Add to that my relief that Fewell recognizes that his studs are Prince and Rolle, and that Hosley seems to have made a big jump as really good players do in their second year, and I think you’re right. Things are looking good.

        And I don’t know how they can ignore what James has apparently been doing. Especially because he may become a great option for a punt return unit that hasn’t been decent since Hixon’s great years.

  3.  fanfor55years says:

    Now, not to be negative, but all these shiny toys in the backfield won’t mean much if we cannot stop the run. If not, even the best secondary in the NFL would be abused because the safeties have to cheat up and the linebackers have to read run-first, opening space between them and the corners.

    This defense has done a poor job of stopping the run for two consecutive seasons. last year was embarrassing. Reese brought in some muscle in the middle, and that should help. Will it be enough?

    I feel very strongly that they need to keep Shaun Rogers. He and Hankins are the real run-stoppers up front and they need them both as part of the rotation. I love Cullen Jenkins, and think he will be a fundamental part of the defense, but he is more an “athletic” type than a boulder who stops runs cold.

    The guy who still concerns me is everyone’s favorite Linval Joseph. I know the coaches speak highly of him. I know Jenkins was quoted as saying he has “Pro Bowl talent”. But I know what I’ve seen has been quite unimpressive, and that he has been playing in the middle with a variety of others over the past two years while opposing offenses slash through that middle regularly and force our defense to respond to what the offense wants to do rather than ever dictate the reverse. I hope this is the year he breaks out, but I’ll believe it when I see it. I’m not saying he won’t, but I think he has been highly overrated so far and is sailing on reputation and hope more than what he has actually done. At this point I am not convinced he should be on the roster ahead of Mike Patterson. he will be, but I’m not convinced that’s fair or intelligent. I hope to change my mind over the next few preseason games.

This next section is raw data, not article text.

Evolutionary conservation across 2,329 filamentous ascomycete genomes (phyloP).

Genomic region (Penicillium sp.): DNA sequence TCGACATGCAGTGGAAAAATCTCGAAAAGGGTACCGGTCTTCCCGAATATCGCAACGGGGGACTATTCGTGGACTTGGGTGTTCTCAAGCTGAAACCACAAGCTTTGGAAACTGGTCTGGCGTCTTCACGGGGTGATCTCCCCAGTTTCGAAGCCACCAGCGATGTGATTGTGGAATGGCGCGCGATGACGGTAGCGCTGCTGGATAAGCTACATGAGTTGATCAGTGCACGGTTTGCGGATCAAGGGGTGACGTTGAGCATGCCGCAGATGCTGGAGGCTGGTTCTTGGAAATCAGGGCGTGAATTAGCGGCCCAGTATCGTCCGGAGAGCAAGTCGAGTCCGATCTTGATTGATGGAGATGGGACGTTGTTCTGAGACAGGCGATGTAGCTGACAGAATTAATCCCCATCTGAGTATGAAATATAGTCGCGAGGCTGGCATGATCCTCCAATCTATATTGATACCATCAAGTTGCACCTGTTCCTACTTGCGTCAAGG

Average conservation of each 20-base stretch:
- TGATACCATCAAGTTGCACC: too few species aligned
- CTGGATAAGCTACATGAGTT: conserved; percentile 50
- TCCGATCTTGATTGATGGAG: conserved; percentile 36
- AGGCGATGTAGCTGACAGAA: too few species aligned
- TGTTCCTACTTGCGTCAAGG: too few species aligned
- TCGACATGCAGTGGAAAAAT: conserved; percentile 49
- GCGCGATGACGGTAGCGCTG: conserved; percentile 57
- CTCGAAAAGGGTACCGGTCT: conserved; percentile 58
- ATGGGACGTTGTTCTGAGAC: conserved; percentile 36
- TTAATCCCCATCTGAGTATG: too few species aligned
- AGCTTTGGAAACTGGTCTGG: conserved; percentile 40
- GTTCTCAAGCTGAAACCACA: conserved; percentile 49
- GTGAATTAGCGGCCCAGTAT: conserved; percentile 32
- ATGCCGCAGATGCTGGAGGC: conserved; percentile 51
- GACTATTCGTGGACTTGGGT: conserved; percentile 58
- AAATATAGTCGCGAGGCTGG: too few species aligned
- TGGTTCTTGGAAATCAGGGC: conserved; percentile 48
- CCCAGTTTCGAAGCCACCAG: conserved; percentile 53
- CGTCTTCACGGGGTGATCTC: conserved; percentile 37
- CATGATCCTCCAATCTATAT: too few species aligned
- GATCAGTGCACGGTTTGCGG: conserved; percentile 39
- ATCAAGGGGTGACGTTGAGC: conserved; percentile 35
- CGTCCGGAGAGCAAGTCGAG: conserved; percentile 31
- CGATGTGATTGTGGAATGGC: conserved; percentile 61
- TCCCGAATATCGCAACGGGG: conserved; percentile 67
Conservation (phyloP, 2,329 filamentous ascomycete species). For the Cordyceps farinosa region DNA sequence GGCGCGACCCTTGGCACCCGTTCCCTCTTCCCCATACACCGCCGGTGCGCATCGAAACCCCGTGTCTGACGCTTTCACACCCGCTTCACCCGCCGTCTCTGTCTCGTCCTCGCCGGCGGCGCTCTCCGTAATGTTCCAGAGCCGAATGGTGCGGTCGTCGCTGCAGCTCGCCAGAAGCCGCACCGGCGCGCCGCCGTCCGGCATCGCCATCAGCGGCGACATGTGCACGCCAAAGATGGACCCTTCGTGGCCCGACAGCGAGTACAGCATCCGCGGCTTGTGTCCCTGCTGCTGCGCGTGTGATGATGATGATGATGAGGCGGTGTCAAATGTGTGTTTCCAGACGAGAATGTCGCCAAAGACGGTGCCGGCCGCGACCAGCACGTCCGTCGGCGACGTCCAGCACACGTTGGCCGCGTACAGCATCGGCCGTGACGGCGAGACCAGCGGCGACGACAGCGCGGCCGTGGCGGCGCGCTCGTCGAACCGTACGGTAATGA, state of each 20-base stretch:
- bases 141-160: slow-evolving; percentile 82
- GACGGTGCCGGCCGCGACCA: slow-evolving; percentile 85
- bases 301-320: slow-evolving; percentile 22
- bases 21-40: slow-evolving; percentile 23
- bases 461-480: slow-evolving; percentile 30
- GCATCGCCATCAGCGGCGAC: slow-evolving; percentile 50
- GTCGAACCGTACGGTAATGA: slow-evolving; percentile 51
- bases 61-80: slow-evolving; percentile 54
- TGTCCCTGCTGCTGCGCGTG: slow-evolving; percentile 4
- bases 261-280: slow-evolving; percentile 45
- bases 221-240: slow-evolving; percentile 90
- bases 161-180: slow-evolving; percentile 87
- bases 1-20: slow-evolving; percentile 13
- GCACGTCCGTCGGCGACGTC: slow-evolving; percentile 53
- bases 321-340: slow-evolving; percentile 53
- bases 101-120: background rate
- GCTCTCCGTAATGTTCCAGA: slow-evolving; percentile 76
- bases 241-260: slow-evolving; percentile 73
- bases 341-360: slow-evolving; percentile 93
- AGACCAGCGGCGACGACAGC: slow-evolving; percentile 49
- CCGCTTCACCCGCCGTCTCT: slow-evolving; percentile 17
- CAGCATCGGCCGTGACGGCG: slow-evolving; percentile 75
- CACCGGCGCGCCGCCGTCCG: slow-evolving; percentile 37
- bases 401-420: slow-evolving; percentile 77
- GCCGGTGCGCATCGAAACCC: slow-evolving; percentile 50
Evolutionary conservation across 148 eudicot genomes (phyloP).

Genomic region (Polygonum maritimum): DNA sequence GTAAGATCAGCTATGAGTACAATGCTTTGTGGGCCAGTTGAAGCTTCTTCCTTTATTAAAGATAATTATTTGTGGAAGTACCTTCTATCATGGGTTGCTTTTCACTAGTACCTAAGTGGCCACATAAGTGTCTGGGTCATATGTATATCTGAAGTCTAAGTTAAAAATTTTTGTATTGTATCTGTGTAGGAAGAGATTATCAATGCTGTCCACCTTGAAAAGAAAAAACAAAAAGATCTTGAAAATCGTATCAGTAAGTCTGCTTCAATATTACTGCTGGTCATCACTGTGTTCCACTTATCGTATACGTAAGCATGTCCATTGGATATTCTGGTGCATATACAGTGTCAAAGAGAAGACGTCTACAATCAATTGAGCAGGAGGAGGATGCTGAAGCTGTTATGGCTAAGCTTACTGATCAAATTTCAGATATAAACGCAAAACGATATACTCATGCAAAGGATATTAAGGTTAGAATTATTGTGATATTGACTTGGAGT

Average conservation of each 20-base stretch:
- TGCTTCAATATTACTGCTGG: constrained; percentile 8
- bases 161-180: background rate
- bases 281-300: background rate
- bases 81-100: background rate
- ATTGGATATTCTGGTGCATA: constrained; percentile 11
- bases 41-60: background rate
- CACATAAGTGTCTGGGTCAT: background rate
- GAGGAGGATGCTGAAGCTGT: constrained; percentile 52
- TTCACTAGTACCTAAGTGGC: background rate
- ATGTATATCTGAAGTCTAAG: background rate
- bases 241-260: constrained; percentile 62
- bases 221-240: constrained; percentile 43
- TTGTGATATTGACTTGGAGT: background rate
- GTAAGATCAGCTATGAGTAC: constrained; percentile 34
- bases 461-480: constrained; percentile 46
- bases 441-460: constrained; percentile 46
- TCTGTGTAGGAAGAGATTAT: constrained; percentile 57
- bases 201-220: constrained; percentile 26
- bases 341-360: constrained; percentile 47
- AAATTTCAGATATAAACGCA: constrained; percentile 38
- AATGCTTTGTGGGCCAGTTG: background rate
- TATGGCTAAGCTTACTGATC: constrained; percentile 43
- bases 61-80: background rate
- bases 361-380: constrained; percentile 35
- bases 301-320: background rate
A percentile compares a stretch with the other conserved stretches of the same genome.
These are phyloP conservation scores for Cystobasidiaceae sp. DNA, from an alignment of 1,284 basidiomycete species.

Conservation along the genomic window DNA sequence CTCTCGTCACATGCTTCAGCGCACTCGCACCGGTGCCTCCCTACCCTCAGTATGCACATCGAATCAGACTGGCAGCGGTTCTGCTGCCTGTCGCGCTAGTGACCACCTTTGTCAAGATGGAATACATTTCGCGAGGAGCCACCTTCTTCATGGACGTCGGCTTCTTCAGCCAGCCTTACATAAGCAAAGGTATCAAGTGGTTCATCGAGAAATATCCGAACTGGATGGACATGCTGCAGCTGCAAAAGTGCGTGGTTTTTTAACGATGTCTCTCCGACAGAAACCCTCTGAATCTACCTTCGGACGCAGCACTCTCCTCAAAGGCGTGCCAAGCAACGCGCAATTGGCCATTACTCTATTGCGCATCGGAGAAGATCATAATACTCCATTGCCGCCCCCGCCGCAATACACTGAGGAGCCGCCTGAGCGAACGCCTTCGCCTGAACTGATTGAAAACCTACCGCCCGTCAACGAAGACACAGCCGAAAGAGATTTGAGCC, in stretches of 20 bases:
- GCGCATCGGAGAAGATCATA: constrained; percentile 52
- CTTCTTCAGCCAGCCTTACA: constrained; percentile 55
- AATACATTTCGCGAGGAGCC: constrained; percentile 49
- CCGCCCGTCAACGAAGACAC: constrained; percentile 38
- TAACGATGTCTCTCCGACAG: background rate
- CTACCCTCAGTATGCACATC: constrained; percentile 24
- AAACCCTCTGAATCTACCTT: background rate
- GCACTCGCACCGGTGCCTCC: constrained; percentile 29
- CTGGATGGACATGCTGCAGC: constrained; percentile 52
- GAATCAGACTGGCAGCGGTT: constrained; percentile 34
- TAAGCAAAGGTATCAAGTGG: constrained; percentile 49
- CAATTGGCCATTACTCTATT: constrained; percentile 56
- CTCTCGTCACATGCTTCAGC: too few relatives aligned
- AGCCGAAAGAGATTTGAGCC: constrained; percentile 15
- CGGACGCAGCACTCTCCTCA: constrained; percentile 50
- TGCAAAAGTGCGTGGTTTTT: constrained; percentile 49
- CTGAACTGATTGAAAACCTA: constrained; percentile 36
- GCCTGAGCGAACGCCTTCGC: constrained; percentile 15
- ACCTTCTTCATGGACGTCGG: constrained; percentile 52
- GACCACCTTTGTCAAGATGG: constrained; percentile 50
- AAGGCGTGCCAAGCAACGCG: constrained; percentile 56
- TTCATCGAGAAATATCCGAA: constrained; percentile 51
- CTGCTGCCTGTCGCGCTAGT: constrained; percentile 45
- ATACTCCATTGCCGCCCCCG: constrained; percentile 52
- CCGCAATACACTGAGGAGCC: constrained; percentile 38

And then there’s the linebackers. Someone has to be able to get into the right gaps and hit the runner before the runner hits him, and stone a few people. We have a lot of very mobile, but light, backers. Asking Williams, Rivers and Paysinger to be stout against the run is asking them to do what they may not be physically capable of doing no matter how well they play. Physics dictates that a 300-pound blocker, a 260-pound tight end helping, and a 210-pound runner are going to gain an advantage against a 270-pound outside defender and a 230-pound linebacker. We clearly need Herzlich or Connor to step up. We also need the safeties making quick, accurate reads and racing up to assist. But I am starting to think that we are really in need of three things at that level of the defense: Tracy being used as a SAM; a lot more 3-4 with guys like Tuck and JPP and Kiwi outside; and Curry proving he can play because he is the “big backer” who can stone the run if he gets to the right gap.

    If Joseph shows up this season, and some of what I’ve noted above as necessary at the second level occurs, then I think this defense will surprise a lot of people and be something between pretty good and very good. But who knows if those things will prove to be the case?

  4.  CT GIANT says:

    DAN: What’s your take on the RB’s going to make it to the 53?

    Wilson; Brown; Scott; Torain, none imo, is all that scary, Wilson is the guy, but I don’t feel the coaches have full confidence in him , yet, so does Reese look for a veteran, as these guys have never had a full season, none!